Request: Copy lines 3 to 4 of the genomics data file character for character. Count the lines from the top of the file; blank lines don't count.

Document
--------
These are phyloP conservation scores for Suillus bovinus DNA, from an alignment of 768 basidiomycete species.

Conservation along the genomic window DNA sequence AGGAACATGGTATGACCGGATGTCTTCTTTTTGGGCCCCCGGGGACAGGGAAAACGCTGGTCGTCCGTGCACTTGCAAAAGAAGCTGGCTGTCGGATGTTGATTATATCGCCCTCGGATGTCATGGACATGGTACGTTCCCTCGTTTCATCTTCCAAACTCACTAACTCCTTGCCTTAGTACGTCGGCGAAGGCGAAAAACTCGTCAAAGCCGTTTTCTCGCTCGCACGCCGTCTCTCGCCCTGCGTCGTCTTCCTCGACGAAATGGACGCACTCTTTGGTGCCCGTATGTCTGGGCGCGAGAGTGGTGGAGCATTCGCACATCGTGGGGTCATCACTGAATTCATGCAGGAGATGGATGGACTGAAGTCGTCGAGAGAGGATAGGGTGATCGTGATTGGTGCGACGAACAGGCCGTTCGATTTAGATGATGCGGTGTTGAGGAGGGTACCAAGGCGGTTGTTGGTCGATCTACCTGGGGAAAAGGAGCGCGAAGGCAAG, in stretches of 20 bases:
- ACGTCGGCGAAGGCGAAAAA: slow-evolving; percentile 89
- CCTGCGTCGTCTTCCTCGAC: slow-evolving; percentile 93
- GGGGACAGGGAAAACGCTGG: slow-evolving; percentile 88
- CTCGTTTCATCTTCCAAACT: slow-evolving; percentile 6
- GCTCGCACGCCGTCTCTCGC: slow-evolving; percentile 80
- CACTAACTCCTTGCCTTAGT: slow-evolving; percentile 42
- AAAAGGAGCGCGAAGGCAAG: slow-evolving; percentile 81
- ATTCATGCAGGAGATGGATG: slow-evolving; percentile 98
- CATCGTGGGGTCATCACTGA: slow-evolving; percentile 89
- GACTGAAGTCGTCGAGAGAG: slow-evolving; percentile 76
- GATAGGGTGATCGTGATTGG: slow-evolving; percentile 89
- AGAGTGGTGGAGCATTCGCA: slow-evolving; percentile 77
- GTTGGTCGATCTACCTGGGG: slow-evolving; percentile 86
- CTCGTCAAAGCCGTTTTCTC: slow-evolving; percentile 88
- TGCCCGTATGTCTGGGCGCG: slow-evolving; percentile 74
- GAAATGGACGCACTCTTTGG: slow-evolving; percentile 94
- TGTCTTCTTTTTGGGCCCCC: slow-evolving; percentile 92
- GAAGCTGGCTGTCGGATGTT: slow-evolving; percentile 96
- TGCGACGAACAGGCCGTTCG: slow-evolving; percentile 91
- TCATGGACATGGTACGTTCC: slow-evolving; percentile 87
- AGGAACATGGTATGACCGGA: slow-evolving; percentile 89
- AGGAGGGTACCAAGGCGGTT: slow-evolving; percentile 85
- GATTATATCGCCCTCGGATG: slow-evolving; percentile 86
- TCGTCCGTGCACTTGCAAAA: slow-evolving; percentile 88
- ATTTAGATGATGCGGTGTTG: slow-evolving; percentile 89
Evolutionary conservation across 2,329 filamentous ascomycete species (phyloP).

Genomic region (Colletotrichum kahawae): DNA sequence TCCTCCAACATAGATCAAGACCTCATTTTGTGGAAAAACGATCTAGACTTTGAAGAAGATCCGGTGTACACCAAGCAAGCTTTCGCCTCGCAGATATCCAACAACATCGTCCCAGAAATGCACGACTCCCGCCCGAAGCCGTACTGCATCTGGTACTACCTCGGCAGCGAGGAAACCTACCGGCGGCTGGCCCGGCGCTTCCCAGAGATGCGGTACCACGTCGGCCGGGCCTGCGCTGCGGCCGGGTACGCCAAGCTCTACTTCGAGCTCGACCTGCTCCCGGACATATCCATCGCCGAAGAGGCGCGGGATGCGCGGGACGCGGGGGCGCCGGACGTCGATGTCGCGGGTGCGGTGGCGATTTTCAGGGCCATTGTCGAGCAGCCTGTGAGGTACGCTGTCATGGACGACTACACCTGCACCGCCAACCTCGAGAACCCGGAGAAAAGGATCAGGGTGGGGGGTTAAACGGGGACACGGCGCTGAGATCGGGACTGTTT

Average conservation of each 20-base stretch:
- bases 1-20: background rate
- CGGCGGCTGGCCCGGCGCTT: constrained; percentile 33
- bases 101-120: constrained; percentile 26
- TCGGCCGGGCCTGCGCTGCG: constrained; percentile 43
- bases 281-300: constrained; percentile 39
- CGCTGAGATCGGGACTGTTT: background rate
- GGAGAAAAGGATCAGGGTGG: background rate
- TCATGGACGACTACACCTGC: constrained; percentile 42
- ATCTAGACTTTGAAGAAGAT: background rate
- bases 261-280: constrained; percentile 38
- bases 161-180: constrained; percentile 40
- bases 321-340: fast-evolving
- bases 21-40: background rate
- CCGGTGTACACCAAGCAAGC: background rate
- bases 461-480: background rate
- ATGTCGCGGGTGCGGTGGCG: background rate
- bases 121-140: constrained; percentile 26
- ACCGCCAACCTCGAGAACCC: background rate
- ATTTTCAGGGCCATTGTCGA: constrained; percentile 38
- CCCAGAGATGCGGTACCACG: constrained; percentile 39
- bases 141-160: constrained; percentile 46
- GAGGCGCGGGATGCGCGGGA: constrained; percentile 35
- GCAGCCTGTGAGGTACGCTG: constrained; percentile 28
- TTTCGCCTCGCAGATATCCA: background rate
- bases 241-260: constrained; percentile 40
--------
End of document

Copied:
- ACGTCGGCGAAGGCGAAAAA: slow-evolving; percentile 89
- CCTGCGTCGTCTTCCTCGAC: slow-evolving; percentile 93